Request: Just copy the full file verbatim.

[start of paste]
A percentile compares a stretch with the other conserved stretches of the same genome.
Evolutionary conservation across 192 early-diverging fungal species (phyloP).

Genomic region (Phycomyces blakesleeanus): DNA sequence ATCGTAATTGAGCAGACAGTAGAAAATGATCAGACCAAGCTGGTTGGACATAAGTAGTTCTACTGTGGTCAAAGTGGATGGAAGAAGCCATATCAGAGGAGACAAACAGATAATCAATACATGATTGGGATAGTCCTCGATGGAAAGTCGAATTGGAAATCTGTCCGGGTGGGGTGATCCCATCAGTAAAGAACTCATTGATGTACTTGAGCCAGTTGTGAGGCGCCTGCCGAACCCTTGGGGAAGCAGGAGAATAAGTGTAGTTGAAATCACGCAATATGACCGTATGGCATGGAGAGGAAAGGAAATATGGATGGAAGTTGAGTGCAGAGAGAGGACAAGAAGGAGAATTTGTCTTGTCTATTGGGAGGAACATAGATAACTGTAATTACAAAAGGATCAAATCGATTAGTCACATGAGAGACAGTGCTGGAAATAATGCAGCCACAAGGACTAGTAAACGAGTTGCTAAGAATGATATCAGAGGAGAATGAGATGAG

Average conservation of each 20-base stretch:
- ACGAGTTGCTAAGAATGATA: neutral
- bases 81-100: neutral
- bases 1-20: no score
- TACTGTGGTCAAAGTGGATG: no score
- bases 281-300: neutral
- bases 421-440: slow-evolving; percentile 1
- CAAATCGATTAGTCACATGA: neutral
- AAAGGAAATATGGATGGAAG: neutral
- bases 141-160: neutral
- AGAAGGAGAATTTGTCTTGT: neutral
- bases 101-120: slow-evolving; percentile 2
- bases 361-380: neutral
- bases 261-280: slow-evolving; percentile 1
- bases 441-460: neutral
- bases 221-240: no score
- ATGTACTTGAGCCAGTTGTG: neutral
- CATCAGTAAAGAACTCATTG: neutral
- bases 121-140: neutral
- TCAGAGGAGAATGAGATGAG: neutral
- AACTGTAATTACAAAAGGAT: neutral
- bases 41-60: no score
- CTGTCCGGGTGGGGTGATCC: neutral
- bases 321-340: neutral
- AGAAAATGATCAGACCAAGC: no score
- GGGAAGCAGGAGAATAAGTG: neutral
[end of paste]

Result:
A percentile compares a stretch with the other conserved stretches of the same genome.
Evolutionary conservation across 192 early-diverging fungal species (phyloP).

Genomic region (Phycomyces blakesleeanus): DNA sequence ATCGTAATTGAGCAGACAGTAGAAAATGATCAGACCAAGCTGGTTGGACATAAGTAGTTCTACTGTGGTCAAAGTGGATGGAAGAAGCCATATCAGAGGAGACAAACAGATAATCAATACATGATTGGGATAGTCCTCGATGGAAAGTCGAATTGGAAATCTGTCCGGGTGGGGTGATCCCATCAGTAAAGAACTCATTGATGTACTTGAGCCAGTTGTGAGGCGCCTGCCGAACCCTTGGGGAAGCAGGAGAATAAGTGTAGTTGAAATCACGCAATATGACCGTATGGCATGGAGAGGAAAGGAAATATGGATGGAAGTTGAGTGCAGAGAGAGGACAAGAAGGAGAATTTGTCTTGTCTATTGGGAGGAACATAGATAACTGTAATTACAAAAGGATCAAATCGATTAGTCACATGAGAGACAGTGCTGGAAATAATGCAGCCACAAGGACTAGTAAACGAGTTGCTAAGAATGATATCAGAGGAGAATGAGATGAG

Average conservation of each 20-base stretch:
- ACGAGTTGCTAAGAATGATA: neutral
- bases 81-100: neutral
- bases 1-20: no score
- TACTGTGGTCAAAGTGGATG: no score
- bases 281-300: neutral
- bases 421-440: slow-evolving; percentile 1
- CAAATCGATTAGTCACATGA: neutral
- AAAGGAAATATGGATGGAAG: neutral
- bases 141-160: neutral
- AGAAGGAGAATTTGTCTTGT: neutral
- bases 101-120: slow-evolving; percentile 2
- bases 361-380: neutral
- bases 261-280: slow-evolving; percentile 1
- bases 441-460: neutral
- bases 221-240: no score
- ATGTACTTGAGCCAGTTGTG: neutral
- CATCAGTAAAGAACTCATTG: neutral
- bases 121-140: neutral
- TCAGAGGAGAATGAGATGAG: neutral
- AACTGTAATTACAAAAGGAT: neutral
- bases 41-60: no score
- CTGTCCGGGTGGGGTGATCC: neutral
- bases 321-340: neutral
- AGAAAATGATCAGACCAAGC: no score
- GGGAAGCAGGAGAATAAGTG: neutral